The former Rodeway Inn operates as a transitional housing facility run by Do Good Multnomah. No residents will be displaced, fire officials said.

PORTLAND, Ore. — Firefighters found one person dead after extinguishing a fire at the former Rodeway Inn on the corner of Northeast Sandy and Lombard. The building is now a residential facility for homeless people transitioning into permanent housing operated by Do Good Multnomah.

Fire crews were dispatched to the site just before 5 a.m. Tuesday morning, according to a news release from Portland Fire & Rescue. The arriving firefighters saw smoke and flames in one of the ground floor apartment units.

The crew from the first engine on scene focused on fighting the fire and making sure adjacent rooms were evacuated. The crew from the second engine looked for a fire hydrant hookup but found that the closest hydrant was multiple blocks away, requiring the use of all of the truck’s hoses.

RELATED: Homeless shelter capacity set to increase in Multnomah County

The crews extinguished the fire “within minutes” of being dispatched. The interior crew found and removed a body from the room, and the person was later confirmed to be a fatality. 

PF&R did not immediately release the identity of the fire victim, but said it is in the process of notifying their next of kin.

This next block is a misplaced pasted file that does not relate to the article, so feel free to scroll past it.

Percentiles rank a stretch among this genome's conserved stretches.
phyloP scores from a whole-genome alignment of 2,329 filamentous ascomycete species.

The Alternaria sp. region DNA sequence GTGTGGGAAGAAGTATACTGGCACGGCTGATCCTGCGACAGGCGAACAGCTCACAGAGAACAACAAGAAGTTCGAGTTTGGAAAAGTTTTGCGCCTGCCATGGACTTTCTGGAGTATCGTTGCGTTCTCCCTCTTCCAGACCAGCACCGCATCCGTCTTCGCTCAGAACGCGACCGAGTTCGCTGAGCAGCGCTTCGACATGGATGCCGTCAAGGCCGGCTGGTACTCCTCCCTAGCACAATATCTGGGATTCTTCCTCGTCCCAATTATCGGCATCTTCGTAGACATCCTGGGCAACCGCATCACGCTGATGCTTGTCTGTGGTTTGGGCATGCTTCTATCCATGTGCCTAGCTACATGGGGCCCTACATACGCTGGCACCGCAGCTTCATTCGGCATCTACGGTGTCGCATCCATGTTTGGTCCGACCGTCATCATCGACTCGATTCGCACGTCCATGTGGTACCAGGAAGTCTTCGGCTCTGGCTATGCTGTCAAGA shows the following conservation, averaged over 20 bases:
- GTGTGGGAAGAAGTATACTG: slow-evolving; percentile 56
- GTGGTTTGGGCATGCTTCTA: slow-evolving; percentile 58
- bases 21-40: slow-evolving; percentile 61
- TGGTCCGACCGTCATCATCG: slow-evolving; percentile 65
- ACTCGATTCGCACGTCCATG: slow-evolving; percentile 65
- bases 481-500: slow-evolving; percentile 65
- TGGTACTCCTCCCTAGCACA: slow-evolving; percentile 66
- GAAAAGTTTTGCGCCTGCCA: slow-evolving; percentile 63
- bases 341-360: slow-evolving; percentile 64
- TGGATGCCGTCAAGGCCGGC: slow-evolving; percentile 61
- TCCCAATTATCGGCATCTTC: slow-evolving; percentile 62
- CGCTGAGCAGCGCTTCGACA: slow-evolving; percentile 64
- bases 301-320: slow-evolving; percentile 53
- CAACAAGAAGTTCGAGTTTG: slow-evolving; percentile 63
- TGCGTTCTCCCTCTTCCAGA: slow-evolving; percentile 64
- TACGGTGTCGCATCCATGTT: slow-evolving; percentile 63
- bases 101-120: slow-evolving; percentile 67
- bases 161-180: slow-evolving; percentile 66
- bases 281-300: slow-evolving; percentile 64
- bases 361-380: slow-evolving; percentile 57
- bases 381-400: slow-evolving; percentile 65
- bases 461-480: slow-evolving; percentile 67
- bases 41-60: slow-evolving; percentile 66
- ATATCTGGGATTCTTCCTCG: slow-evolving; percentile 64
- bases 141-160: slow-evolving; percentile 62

The cause of the fire is still under investigation, but the fire department said that an initial assessment did not suggest any criminal intent.

The building’s concrete structure kept the fire contained to the single room where it originated, PF&R said, so no residents will be displaced as a result of the fire.

Do Good Multnomah is a service provider for Multnomah County and the City of Portland’s joint office of homeless services. 

The organization’s motel shelters originated as isolated living spaces for houseless residents at high risk from COVID-19, according to its website, but they will now continue to function as shelters in the long term.

The motels focus on serving vulnerable populations such as people over 65 or with pre-existing conditions, offering individual living spaces for residents transitioning into permanent housing.

RELATED: ‘It sucks you in’: Portland’s homeless struggle to get off the streets despite increase in shelters



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